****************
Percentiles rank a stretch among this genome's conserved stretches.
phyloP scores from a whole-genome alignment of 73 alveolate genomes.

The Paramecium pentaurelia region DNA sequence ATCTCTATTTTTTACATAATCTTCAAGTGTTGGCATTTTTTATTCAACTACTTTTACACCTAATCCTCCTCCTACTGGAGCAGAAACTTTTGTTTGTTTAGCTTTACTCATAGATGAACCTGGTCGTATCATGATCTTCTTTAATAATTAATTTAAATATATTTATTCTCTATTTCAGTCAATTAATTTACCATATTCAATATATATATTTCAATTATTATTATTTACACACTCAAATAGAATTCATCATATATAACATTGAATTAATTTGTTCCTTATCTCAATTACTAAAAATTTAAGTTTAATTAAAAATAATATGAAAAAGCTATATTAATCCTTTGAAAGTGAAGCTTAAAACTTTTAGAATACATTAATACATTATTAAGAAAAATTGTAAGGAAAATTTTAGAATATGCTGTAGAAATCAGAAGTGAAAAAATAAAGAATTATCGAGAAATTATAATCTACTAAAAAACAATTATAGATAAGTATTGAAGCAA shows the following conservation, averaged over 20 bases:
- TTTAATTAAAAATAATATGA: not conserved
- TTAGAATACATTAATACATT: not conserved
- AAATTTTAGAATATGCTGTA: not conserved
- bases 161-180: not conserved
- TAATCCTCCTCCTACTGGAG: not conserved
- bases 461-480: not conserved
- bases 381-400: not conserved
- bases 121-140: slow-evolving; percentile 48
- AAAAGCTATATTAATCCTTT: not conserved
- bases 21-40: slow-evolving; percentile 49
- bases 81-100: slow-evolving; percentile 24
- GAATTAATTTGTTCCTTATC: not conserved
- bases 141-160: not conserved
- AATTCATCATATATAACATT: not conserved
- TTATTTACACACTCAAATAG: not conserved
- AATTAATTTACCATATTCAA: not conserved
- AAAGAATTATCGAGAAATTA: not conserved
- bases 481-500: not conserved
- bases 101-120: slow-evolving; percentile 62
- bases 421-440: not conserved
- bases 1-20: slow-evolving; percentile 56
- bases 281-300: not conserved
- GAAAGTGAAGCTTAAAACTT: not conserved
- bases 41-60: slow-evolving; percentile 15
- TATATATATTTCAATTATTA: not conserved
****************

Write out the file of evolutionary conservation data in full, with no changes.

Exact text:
Percentiles rank a stretch among this genome's conserved stretches.
phyloP scores from a whole-genome alignment of 73 alveolate genomes.

The Paramecium pentaurelia region DNA sequence ATCTCTATTTTTTACATAATCTTCAAGTGTTGGCATTTTTTATTCAACTACTTTTACACCTAATCCTCCTCCTACTGGAGCAGAAACTTTTGTTTGTTTAGCTTTACTCATAGATGAACCTGGTCGTATCATGATCTTCTTTAATAATTAATTTAAATATATTTATTCTCTATTTCAGTCAATTAATTTACCATATTCAATATATATATTTCAATTATTATTATTTACACACTCAAATAGAATTCATCATATATAACATTGAATTAATTTGTTCCTTATCTCAATTACTAAAAATTTAAGTTTAATTAAAAATAATATGAAAAAGCTATATTAATCCTTTGAAAGTGAAGCTTAAAACTTTTAGAATACATTAATACATTATTAAGAAAAATTGTAAGGAAAATTTTAGAATATGCTGTAGAAATCAGAAGTGAAAAAATAAAGAATTATCGAGAAATTATAATCTACTAAAAAACAATTATAGATAAGTATTGAAGCAA shows the following conservation, averaged over 20 bases:
- TTTAATTAAAAATAATATGA: not conserved
- TTAGAATACATTAATACATT: not conserved
- AAATTTTAGAATATGCTGTA: not conserved
- bases 161-180: not conserved
- TAATCCTCCTCCTACTGGAG: not conserved
- bases 461-480: not conserved
- bases 381-400: not conserved
- bases 121-140: slow-evolving; percentile 48
- AAAAGCTATATTAATCCTTT: not conserved
- bases 21-40: slow-evolving; percentile 49
- bases 81-100: slow-evolving; percentile 24
- GAATTAATTTGTTCCTTATC: not conserved
- bases 141-160: not conserved
- AATTCATCATATATAACATT: not conserved
- TTATTTACACACTCAAATAG: not conserved
- AATTAATTTACCATATTCAA: not conserved
- AAAGAATTATCGAGAAATTA: not conserved
- bases 481-500: not conserved
- bases 101-120: slow-evolving; percentile 62
- bases 421-440: not conserved
- bases 1-20: slow-evolving; percentile 56
- bases 281-300: not conserved
- GAAAGTGAAGCTTAAAACTT: not conserved
- bases 41-60: slow-evolving; percentile 15
- TATATATATTTCAATTATTA: not conserved